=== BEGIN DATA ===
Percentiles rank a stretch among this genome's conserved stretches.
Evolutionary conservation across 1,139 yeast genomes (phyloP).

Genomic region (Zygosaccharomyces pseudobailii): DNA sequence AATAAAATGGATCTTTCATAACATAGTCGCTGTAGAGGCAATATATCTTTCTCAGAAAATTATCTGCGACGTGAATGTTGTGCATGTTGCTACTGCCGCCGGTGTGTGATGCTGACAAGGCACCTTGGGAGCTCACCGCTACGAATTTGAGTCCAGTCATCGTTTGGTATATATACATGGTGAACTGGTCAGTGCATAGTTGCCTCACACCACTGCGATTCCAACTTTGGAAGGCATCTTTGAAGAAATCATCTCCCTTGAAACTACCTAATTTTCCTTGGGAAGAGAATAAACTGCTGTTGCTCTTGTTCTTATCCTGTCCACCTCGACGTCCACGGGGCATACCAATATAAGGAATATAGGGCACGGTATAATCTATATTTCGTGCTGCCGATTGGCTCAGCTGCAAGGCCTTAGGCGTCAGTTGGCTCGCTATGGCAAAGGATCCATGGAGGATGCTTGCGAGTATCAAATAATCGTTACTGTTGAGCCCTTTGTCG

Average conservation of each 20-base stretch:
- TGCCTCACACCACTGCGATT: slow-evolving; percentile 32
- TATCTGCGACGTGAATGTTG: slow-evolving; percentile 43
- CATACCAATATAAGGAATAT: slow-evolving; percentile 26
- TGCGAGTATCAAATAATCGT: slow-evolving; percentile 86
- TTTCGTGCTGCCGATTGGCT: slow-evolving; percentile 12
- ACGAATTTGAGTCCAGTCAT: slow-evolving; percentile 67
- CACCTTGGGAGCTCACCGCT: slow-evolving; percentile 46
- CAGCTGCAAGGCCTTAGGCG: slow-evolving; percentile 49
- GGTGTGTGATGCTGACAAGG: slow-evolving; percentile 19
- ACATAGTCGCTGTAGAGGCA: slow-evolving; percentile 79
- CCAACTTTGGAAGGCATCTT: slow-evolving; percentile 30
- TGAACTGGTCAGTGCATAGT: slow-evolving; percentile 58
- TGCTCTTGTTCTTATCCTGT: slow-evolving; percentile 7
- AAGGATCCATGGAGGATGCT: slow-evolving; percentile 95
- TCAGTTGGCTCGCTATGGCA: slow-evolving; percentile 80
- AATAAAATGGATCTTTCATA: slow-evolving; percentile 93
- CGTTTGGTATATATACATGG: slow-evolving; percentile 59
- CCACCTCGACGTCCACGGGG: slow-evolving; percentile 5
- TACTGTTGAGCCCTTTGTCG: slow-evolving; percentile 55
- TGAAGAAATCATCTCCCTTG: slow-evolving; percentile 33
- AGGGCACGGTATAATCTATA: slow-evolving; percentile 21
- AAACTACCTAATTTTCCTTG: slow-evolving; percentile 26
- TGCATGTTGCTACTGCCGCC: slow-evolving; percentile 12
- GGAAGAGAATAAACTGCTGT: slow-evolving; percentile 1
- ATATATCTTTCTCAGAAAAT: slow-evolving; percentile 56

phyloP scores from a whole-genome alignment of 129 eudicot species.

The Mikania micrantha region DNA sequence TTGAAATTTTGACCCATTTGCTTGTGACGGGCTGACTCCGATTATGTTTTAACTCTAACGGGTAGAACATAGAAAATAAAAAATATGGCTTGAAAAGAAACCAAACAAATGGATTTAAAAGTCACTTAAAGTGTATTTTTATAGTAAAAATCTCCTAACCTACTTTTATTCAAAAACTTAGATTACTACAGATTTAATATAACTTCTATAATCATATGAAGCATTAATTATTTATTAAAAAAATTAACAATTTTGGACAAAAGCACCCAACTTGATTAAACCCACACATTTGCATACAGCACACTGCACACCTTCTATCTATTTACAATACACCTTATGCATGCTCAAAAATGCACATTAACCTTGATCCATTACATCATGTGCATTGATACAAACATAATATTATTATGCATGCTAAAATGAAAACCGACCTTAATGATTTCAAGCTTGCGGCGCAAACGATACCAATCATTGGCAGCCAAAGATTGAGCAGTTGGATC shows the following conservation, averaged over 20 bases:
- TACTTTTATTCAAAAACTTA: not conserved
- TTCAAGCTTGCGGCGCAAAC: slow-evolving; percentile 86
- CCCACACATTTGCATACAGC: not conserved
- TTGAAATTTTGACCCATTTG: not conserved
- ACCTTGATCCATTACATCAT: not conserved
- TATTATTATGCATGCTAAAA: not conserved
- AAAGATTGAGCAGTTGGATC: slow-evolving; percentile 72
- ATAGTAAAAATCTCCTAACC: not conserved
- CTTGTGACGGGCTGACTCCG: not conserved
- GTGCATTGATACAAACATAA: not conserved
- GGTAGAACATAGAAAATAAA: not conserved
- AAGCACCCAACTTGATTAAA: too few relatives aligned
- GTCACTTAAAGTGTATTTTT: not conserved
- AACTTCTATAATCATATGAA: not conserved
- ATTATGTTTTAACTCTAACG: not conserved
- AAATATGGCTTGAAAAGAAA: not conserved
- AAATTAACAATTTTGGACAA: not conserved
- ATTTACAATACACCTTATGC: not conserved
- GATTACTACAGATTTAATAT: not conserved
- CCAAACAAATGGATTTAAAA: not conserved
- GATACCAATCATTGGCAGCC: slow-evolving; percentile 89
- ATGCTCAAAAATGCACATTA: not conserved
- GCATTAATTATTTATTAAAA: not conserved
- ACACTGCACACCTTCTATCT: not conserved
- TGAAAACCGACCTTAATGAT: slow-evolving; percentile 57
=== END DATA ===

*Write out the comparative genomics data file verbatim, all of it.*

Percentiles rank a stretch among this genome's conserved stretches.
Evolutionary conservation across 1,139 yeast genomes (phyloP).

Genomic region (Zygosaccharomyces pseudobailii): DNA sequence AATAAAATGGATCTTTCATAACATAGTCGCTGTAGAGGCAATATATCTTTCTCAGAAAATTATCTGCGACGTGAATGTTGTGCATGTTGCTACTGCCGCCGGTGTGTGATGCTGACAAGGCACCTTGGGAGCTCACCGCTACGAATTTGAGTCCAGTCATCGTTTGGTATATATACATGGTGAACTGGTCAGTGCATAGTTGCCTCACACCACTGCGATTCCAACTTTGGAAGGCATCTTTGAAGAAATCATCTCCCTTGAAACTACCTAATTTTCCTTGGGAAGAGAATAAACTGCTGTTGCTCTTGTTCTTATCCTGTCCACCTCGACGTCCACGGGGCATACCAATATAAGGAATATAGGGCACGGTATAATCTATATTTCGTGCTGCCGATTGGCTCAGCTGCAAGGCCTTAGGCGTCAGTTGGCTCGCTATGGCAAAGGATCCATGGAGGATGCTTGCGAGTATCAAATAATCGTTACTGTTGAGCCCTTTGTCG

Average conservation of each 20-base stretch:
- TGCCTCACACCACTGCGATT: slow-evolving; percentile 32
- TATCTGCGACGTGAATGTTG: slow-evolving; percentile 43
- CATACCAATATAAGGAATAT: slow-evolving; percentile 26
- TGCGAGTATCAAATAATCGT: slow-evolving; percentile 86
- TTTCGTGCTGCCGATTGGCT: slow-evolving; percentile 12
- ACGAATTTGAGTCCAGTCAT: slow-evolving; percentile 67
- CACCTTGGGAGCTCACCGCT: slow-evolving; percentile 46
- CAGCTGCAAGGCCTTAGGCG: slow-evolving; percentile 49
- GGTGTGTGATGCTGACAAGG: slow-evolving; percentile 19
- ACATAGTCGCTGTAGAGGCA: slow-evolving; percentile 79
- CCAACTTTGGAAGGCATCTT: slow-evolving; percentile 30
- TGAACTGGTCAGTGCATAGT: slow-evolving; percentile 58
- TGCTCTTGTTCTTATCCTGT: slow-evolving; percentile 7
- AAGGATCCATGGAGGATGCT: slow-evolving; percentile 95
- TCAGTTGGCTCGCTATGGCA: slow-evolving; percentile 80
- AATAAAATGGATCTTTCATA: slow-evolving; percentile 93
- CGTTTGGTATATATACATGG: slow-evolving; percentile 59
- CCACCTCGACGTCCACGGGG: slow-evolving; percentile 5
- TACTGTTGAGCCCTTTGTCG: slow-evolving; percentile 55
- TGAAGAAATCATCTCCCTTG: slow-evolving; percentile 33
- AGGGCACGGTATAATCTATA: slow-evolving; percentile 21
- AAACTACCTAATTTTCCTTG: slow-evolving; percentile 26
- TGCATGTTGCTACTGCCGCC: slow-evolving; percentile 12
- GGAAGAGAATAAACTGCTGT: slow-evolving; percentile 1
- ATATATCTTTCTCAGAAAAT: slow-evolving; percentile 56

phyloP scores from a whole-genome alignment of 129 eudicot species.

The Mikania micrantha region DNA sequence TTGAAATTTTGACCCATTTGCTTGTGACGGGCTGACTCCGATTATGTTTTAACTCTAACGGGTAGAACATAGAAAATAAAAAATATGGCTTGAAAAGAAACCAAACAAATGGATTTAAAAGTCACTTAAAGTGTATTTTTATAGTAAAAATCTCCTAACCTACTTTTATTCAAAAACTTAGATTACTACAGATTTAATATAACTTCTATAATCATATGAAGCATTAATTATTTATTAAAAAAATTAACAATTTTGGACAAAAGCACCCAACTTGATTAAACCCACACATTTGCATACAGCACACTGCACACCTTCTATCTATTTACAATACACCTTATGCATGCTCAAAAATGCACATTAACCTTGATCCATTACATCATGTGCATTGATACAAACATAATATTATTATGCATGCTAAAATGAAAACCGACCTTAATGATTTCAAGCTTGCGGCGCAAACGATACCAATCATTGGCAGCCAAAGATTGAGCAGTTGGATC shows the following conservation, averaged over 20 bases:
- TACTTTTATTCAAAAACTTA: not conserved
- TTCAAGCTTGCGGCGCAAAC: slow-evolving; percentile 86
- CCCACACATTTGCATACAGC: not conserved
- TTGAAATTTTGACCCATTTG: not conserved
- ACCTTGATCCATTACATCAT: not conserved
- TATTATTATGCATGCTAAAA: not conserved
- AAAGATTGAGCAGTTGGATC: slow-evolving; percentile 72
- ATAGTAAAAATCTCCTAACC: not conserved
- CTTGTGACGGGCTGACTCCG: not conserved
- GTGCATTGATACAAACATAA: not conserved
- GGTAGAACATAGAAAATAAA: not conserved
- AAGCACCCAACTTGATTAAA: too few relatives aligned
- GTCACTTAAAGTGTATTTTT: not conserved
- AACTTCTATAATCATATGAA: not conserved
- ATTATGTTTTAACTCTAACG: not conserved
- AAATATGGCTTGAAAAGAAA: not conserved
- AAATTAACAATTTTGGACAA: not conserved
- ATTTACAATACACCTTATGC: not conserved
- GATTACTACAGATTTAATAT: not conserved
- CCAAACAAATGGATTTAAAA: not conserved
- GATACCAATCATTGGCAGCC: slow-evolving; percentile 89
- ATGCTCAAAAATGCACATTA: not conserved
- GCATTAATTATTTATTAAAA: not conserved
- ACACTGCACACCTTCTATCT: not conserved
- TGAAAACCGACCTTAATGAT: slow-evolving; percentile 57